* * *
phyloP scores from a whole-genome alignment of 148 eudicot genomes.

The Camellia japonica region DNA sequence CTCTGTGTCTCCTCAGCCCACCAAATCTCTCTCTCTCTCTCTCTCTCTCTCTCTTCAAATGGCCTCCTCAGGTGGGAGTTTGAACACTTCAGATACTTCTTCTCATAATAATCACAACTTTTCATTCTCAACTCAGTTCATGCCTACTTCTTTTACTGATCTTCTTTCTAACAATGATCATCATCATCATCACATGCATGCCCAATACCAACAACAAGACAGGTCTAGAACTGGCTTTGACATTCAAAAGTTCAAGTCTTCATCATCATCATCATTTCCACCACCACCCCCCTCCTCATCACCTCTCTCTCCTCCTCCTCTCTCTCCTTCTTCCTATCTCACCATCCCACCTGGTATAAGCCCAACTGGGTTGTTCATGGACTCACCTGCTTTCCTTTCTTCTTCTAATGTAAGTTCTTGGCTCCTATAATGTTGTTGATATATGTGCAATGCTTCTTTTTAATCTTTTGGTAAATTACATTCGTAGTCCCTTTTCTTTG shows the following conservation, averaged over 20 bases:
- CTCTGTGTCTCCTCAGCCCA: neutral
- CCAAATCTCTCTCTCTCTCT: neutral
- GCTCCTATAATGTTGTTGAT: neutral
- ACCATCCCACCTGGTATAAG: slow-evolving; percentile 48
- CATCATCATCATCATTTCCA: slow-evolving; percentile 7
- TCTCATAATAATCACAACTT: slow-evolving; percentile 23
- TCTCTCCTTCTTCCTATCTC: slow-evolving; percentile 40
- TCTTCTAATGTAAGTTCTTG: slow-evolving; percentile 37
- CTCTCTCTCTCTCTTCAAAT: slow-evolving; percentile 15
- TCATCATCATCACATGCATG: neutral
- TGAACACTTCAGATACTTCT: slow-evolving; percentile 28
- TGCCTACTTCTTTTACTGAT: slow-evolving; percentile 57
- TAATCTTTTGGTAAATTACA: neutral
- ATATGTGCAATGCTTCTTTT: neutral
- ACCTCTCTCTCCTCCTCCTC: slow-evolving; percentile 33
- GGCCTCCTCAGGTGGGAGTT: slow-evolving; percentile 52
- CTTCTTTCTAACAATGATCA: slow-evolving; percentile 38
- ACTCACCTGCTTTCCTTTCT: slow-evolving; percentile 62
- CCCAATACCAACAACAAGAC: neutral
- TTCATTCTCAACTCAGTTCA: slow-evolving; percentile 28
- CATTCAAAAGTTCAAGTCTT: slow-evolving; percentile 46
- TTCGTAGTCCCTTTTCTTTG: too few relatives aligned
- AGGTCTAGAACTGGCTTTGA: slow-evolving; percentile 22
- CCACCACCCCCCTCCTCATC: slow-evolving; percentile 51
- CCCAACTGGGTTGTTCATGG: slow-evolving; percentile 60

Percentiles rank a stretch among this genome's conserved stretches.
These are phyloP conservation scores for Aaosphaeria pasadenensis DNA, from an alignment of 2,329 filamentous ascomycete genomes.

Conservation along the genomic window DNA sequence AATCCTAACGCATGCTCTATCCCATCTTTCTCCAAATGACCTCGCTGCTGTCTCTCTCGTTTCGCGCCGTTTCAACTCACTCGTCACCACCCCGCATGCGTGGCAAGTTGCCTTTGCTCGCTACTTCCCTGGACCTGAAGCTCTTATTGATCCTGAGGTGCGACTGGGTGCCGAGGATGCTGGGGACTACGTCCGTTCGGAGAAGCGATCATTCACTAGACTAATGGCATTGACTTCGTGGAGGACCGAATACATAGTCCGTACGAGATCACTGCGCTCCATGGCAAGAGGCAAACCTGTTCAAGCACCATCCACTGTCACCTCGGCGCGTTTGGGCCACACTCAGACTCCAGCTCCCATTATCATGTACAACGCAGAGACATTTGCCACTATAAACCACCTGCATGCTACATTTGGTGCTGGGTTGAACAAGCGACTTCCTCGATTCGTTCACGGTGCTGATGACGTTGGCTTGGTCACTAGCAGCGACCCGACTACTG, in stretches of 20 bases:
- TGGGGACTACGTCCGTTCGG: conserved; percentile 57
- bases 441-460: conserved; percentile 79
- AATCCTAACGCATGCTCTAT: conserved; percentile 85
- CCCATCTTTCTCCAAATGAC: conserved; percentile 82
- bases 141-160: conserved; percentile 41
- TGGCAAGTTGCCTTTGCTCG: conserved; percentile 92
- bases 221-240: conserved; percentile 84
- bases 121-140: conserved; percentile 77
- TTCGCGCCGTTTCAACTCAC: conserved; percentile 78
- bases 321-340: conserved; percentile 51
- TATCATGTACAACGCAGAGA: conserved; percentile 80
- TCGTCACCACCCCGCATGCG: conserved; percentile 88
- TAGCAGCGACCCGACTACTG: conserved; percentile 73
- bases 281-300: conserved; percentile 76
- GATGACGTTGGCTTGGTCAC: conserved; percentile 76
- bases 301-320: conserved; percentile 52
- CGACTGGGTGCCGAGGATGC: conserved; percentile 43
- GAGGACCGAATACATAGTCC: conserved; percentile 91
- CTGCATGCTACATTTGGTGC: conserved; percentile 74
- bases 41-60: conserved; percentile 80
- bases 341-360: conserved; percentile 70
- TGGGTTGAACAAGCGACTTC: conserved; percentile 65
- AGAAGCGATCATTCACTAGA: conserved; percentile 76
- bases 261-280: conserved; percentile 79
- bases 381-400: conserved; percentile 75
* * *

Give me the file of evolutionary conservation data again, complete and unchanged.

phyloP scores from a whole-genome alignment of 148 eudicot genomes.

The Camellia japonica region DNA sequence CTCTGTGTCTCCTCAGCCCACCAAATCTCTCTCTCTCTCTCTCTCTCTCTCTCTTCAAATGGCCTCCTCAGGTGGGAGTTTGAACACTTCAGATACTTCTTCTCATAATAATCACAACTTTTCATTCTCAACTCAGTTCATGCCTACTTCTTTTACTGATCTTCTTTCTAACAATGATCATCATCATCATCACATGCATGCCCAATACCAACAACAAGACAGGTCTAGAACTGGCTTTGACATTCAAAAGTTCAAGTCTTCATCATCATCATCATTTCCACCACCACCCCCCTCCTCATCACCTCTCTCTCCTCCTCCTCTCTCTCCTTCTTCCTATCTCACCATCCCACCTGGTATAAGCCCAACTGGGTTGTTCATGGACTCACCTGCTTTCCTTTCTTCTTCTAATGTAAGTTCTTGGCTCCTATAATGTTGTTGATATATGTGCAATGCTTCTTTTTAATCTTTTGGTAAATTACATTCGTAGTCCCTTTTCTTTG shows the following conservation, averaged over 20 bases:
- CTCTGTGTCTCCTCAGCCCA: neutral
- CCAAATCTCTCTCTCTCTCT: neutral
- GCTCCTATAATGTTGTTGAT: neutral
- ACCATCCCACCTGGTATAAG: slow-evolving; percentile 48
- CATCATCATCATCATTTCCA: slow-evolving; percentile 7
- TCTCATAATAATCACAACTT: slow-evolving; percentile 23
- TCTCTCCTTCTTCCTATCTC: slow-evolving; percentile 40
- TCTTCTAATGTAAGTTCTTG: slow-evolving; percentile 37
- CTCTCTCTCTCTCTTCAAAT: slow-evolving; percentile 15
- TCATCATCATCACATGCATG: neutral
- TGAACACTTCAGATACTTCT: slow-evolving; percentile 28
- TGCCTACTTCTTTTACTGAT: slow-evolving; percentile 57
- TAATCTTTTGGTAAATTACA: neutral
- ATATGTGCAATGCTTCTTTT: neutral
- ACCTCTCTCTCCTCCTCCTC: slow-evolving; percentile 33
- GGCCTCCTCAGGTGGGAGTT: slow-evolving; percentile 52
- CTTCTTTCTAACAATGATCA: slow-evolving; percentile 38
- ACTCACCTGCTTTCCTTTCT: slow-evolving; percentile 62
- CCCAATACCAACAACAAGAC: neutral
- TTCATTCTCAACTCAGTTCA: slow-evolving; percentile 28
- CATTCAAAAGTTCAAGTCTT: slow-evolving; percentile 46
- TTCGTAGTCCCTTTTCTTTG: too few relatives aligned
- AGGTCTAGAACTGGCTTTGA: slow-evolving; percentile 22
- CCACCACCCCCCTCCTCATC: slow-evolving; percentile 51
- CCCAACTGGGTTGTTCATGG: slow-evolving; percentile 60

Percentiles rank a stretch among this genome's conserved stretches.
These are phyloP conservation scores for Aaosphaeria pasadenensis DNA, from an alignment of 2,329 filamentous ascomycete genomes.

Conservation along the genomic window DNA sequence AATCCTAACGCATGCTCTATCCCATCTTTCTCCAAATGACCTCGCTGCTGTCTCTCTCGTTTCGCGCCGTTTCAACTCACTCGTCACCACCCCGCATGCGTGGCAAGTTGCCTTTGCTCGCTACTTCCCTGGACCTGAAGCTCTTATTGATCCTGAGGTGCGACTGGGTGCCGAGGATGCTGGGGACTACGTCCGTTCGGAGAAGCGATCATTCACTAGACTAATGGCATTGACTTCGTGGAGGACCGAATACATAGTCCGTACGAGATCACTGCGCTCCATGGCAAGAGGCAAACCTGTTCAAGCACCATCCACTGTCACCTCGGCGCGTTTGGGCCACACTCAGACTCCAGCTCCCATTATCATGTACAACGCAGAGACATTTGCCACTATAAACCACCTGCATGCTACATTTGGTGCTGGGTTGAACAAGCGACTTCCTCGATTCGTTCACGGTGCTGATGACGTTGGCTTGGTCACTAGCAGCGACCCGACTACTG, in stretches of 20 bases:
- TGGGGACTACGTCCGTTCGG: conserved; percentile 57
- bases 441-460: conserved; percentile 79
- AATCCTAACGCATGCTCTAT: conserved; percentile 85
- CCCATCTTTCTCCAAATGAC: conserved; percentile 82
- bases 141-160: conserved; percentile 41
- TGGCAAGTTGCCTTTGCTCG: conserved; percentile 92
- bases 221-240: conserved; percentile 84
- bases 121-140: conserved; percentile 77
- TTCGCGCCGTTTCAACTCAC: conserved; percentile 78
- bases 321-340: conserved; percentile 51
- TATCATGTACAACGCAGAGA: conserved; percentile 80
- TCGTCACCACCCCGCATGCG: conserved; percentile 88
- TAGCAGCGACCCGACTACTG: conserved; percentile 73
- bases 281-300: conserved; percentile 76
- GATGACGTTGGCTTGGTCAC: conserved; percentile 76
- bases 301-320: conserved; percentile 52
- CGACTGGGTGCCGAGGATGC: conserved; percentile 43
- GAGGACCGAATACATAGTCC: conserved; percentile 91
- CTGCATGCTACATTTGGTGC: conserved; percentile 74
- bases 41-60: conserved; percentile 80
- bases 341-360: conserved; percentile 70
- TGGGTTGAACAAGCGACTTC: conserved; percentile 65
- AGAAGCGATCATTCACTAGA: conserved; percentile 76
- bases 261-280: conserved; percentile 79
- bases 381-400: conserved; percentile 75